Asked about Afghanistan, Perry said “the mission must be completed,” and took direct aim at the Obama administration's decision to withdraw troops, saying that the idea that we would give a timetable to our enemy is “irresponsible” leadership from the president.
But when asked specifically about his appraisal of the situation on the ground, Perry did not offer much in the way of detail, saying that “we are discussing with our commanders” about what is going on.
The Texas governor pivoted from a question about Pakistan to decry foreign aid – a criticism that resonates with Republicans eager to reduce spending overseas.
“It doesn't make any difference whether it's Pakistan or whether it's Afghanistan or whether it's India,” he said. “The foreign aid budget in my administration for every country is going to start at zero dollars – zero dollars.”
The line received huge applause from the audience – an important early affirmation for Perry as he tries to recover from last debate’s epic stumble. The governor was animated and spoke confidently, a stark contrast from earlier debates when he struggled to articulate his answers and seemed subdued.
“American soldiers’ lives are being put in jeopardy because of that country and the decisions that they're making and it's time for us as a country to say no to foreign aid to countries that don't support the United States of America,” he said.
But later, Perry offered a long, convoluted take on China, attempting to draw a parallel with the way Ronald Reagan handled the relationship with the Soviet Union in the 1980s. Here’s his full quote. We'll let readers try to figure it out:
“Listen, there are some people who made the statement that the 21st century is going to be the century of China and that, you know, we've had our time in the sunshine. I don't believe that. I don't believe that at all. As a matter of fact, you think back to the 1980s, and we faced a similar type of a situation with Russia. And Ronald Reagan said that Russia would end up on the ash heap of history, and he was right. I happen to think that the communist Chinese government will end up on the ash heap of history if they do not change their virtues. It is important for a country to have virtues, virtues of honesty. And this whole issue of allowing cybersecurity to go on, we need to use all of our resources. The private sector working along with our government to really-- standing up to cyber-command in 2010 was a good start on that. But fighting this cyberwar I would suggest is one of the great issues that will face the next president of the united states and we must win.”
Huntsman: Why are we in Afghanistan?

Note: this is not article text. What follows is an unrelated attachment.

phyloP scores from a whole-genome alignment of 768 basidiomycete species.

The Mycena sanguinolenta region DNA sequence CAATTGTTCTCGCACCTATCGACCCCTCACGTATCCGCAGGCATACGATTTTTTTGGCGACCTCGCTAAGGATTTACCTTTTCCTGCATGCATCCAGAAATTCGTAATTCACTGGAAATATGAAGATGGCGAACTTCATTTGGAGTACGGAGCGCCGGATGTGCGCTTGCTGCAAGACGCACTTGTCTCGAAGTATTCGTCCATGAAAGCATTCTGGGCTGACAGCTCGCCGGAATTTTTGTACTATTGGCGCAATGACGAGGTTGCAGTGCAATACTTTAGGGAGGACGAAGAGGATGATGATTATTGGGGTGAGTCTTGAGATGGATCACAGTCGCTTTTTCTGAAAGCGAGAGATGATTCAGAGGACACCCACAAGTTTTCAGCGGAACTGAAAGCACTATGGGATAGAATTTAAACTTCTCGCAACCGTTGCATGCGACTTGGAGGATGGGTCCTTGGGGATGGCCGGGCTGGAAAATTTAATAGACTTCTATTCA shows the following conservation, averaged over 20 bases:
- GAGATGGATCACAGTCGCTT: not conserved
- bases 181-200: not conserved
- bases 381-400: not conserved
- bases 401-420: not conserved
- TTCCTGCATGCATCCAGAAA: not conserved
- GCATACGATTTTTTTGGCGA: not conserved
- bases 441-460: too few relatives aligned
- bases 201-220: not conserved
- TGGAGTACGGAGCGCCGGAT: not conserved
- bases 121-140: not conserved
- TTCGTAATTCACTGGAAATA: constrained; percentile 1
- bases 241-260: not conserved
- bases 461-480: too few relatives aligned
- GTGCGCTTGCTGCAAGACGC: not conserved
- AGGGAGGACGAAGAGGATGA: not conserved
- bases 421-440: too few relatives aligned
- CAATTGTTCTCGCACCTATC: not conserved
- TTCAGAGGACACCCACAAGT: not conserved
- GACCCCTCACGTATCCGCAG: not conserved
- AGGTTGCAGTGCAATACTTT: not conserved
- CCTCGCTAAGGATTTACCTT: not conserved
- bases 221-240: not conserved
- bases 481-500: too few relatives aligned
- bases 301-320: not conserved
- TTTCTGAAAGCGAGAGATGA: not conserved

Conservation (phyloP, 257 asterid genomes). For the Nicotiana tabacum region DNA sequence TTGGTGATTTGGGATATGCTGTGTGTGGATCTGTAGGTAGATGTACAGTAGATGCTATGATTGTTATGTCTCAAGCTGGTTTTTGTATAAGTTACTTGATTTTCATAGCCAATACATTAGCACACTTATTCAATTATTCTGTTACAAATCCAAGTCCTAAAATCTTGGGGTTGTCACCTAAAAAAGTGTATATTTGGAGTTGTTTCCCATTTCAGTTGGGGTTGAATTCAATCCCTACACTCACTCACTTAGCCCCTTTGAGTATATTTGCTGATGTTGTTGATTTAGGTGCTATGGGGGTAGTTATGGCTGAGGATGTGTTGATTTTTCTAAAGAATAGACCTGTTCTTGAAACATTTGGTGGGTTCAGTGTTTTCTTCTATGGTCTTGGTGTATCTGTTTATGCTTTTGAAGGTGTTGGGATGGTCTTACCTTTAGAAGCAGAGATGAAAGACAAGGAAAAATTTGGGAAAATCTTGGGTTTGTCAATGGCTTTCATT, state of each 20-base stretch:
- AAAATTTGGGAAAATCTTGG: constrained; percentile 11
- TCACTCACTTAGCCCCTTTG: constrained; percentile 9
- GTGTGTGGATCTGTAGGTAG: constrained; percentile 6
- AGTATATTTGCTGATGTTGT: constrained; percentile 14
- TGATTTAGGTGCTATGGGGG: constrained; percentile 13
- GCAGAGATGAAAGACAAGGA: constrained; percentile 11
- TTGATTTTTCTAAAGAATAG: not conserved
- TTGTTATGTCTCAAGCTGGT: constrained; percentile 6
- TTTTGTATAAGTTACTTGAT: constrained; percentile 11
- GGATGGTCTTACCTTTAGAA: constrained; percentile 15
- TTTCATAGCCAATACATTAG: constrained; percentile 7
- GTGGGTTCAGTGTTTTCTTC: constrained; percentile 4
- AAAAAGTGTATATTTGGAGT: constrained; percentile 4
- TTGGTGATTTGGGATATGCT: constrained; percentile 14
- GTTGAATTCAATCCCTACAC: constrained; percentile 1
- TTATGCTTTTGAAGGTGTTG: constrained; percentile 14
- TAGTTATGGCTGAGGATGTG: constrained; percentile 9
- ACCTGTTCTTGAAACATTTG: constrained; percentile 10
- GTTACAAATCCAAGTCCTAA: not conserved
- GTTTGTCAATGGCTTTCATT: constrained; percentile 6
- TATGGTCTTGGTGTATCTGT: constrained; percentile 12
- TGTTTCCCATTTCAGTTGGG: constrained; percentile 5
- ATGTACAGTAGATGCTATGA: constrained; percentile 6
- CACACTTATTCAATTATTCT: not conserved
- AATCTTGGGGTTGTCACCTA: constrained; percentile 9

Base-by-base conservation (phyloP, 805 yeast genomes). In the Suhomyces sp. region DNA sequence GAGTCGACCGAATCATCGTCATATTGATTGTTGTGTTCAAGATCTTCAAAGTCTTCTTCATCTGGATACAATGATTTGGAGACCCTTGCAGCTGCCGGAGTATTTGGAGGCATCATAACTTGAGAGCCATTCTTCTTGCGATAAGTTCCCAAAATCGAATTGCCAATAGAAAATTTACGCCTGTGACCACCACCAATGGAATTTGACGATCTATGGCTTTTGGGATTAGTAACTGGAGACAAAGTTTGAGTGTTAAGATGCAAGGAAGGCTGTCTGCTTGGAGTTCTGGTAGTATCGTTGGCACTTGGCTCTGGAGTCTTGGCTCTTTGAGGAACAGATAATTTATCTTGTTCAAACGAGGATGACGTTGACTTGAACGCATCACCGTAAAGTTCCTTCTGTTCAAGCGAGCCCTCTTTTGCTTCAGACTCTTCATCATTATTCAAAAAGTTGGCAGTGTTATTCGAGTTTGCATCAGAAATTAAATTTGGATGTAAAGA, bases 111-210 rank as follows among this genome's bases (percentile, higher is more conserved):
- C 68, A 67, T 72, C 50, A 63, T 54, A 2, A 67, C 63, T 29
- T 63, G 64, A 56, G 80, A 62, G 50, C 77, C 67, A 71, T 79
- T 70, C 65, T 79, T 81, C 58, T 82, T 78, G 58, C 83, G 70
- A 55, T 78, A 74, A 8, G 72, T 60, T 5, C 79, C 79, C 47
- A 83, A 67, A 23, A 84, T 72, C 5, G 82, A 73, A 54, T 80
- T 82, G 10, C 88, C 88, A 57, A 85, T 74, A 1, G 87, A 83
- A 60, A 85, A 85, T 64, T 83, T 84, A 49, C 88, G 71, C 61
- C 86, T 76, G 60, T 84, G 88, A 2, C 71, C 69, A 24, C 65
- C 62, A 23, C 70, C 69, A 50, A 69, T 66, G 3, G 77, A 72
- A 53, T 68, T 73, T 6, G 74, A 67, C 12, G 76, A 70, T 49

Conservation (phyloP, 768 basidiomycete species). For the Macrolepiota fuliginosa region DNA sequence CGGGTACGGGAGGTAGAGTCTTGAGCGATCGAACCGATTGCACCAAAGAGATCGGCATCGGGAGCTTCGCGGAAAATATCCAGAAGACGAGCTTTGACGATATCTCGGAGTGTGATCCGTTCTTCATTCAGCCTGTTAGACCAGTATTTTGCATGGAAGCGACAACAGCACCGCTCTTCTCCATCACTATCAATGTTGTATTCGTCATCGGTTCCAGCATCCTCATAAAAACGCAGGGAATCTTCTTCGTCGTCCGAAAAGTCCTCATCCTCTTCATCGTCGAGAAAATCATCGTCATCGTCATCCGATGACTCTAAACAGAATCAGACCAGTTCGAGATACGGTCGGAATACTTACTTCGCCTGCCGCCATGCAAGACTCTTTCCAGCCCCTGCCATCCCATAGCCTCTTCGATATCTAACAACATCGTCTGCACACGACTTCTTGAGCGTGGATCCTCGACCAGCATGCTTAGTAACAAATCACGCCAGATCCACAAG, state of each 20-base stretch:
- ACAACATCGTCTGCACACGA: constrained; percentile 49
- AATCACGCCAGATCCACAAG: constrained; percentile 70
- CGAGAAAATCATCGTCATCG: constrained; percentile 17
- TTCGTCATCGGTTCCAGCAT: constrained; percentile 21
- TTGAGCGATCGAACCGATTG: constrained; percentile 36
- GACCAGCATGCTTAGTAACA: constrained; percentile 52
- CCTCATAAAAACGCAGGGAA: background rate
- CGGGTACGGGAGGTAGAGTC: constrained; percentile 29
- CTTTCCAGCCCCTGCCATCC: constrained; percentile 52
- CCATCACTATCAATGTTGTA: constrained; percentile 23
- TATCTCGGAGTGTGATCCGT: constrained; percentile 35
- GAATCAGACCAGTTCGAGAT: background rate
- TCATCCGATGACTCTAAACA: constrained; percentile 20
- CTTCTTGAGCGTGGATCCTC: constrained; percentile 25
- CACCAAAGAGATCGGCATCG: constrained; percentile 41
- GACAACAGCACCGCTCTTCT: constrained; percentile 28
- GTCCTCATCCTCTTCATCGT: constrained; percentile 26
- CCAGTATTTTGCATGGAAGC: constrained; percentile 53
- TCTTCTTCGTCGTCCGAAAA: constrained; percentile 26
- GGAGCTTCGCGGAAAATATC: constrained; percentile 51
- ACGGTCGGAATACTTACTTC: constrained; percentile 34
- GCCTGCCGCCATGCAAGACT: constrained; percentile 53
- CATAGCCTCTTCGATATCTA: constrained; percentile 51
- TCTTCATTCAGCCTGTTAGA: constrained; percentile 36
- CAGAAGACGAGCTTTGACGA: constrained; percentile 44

Huntsman re-emphasized his role as the GOP field’s most iconoclastic foreign policy candidate -- with the exception of Ron Paul. In sharp contrast to his rivals, Huntsman argued that the country needs to withdraw from Afghanistan as soon as possible so America can refocus it's gaze on other parts of the world.
“I say this nation's future is not Afghanistan. This nation's future is not Iraq,” said Huntsman, a former ambassador to China. “This nation's future is how prepared we are to meet the 21st century competitive challenges, that's economic and that's education and that's going to play out over the Asia-Pacific region, and we're either prepared for that reality or we're not."
“I don't want to be nation building in Afghanistan when this nation so desperately needs to be built,” he added.
Huntsman’s foreign policy experience has largely been overshadowed during the campaign, but he has made his mark for urging the country’s complete withdrawal from the Middle East. It’s a position that’s to the left even of President Obama.
Pakistan: “We don’t know.”
That was Cain’s take, when asked, point blank, if Pakistan is a friend or foe.
“Because Pakistan-- it's not clear because Pakistan is where Osama bin Laden was found and eliminated. Secondly, Pakistan has had a conversation with President Karzai from Afghanistan, and President Karzai has said that if the United States gets into a dispute with Pakistan, than Afghanistan is going to side with Pakistan,” Cain said.
When asked whether he would send troops into Pakistan, Romney took a cautious approach, saying “announcing on a stage like this” that we would throw troops into Pakistan could be “highly incendiary.”
Picking up on Perry's suggestion that foreign aid budgets should be zeroed out and reconsidered, Gingrich expressed exasperation over Pakistan's apparent harboring of bin Laden and said: "I think it's a pretty good idea to start at zero and sometimes stay there."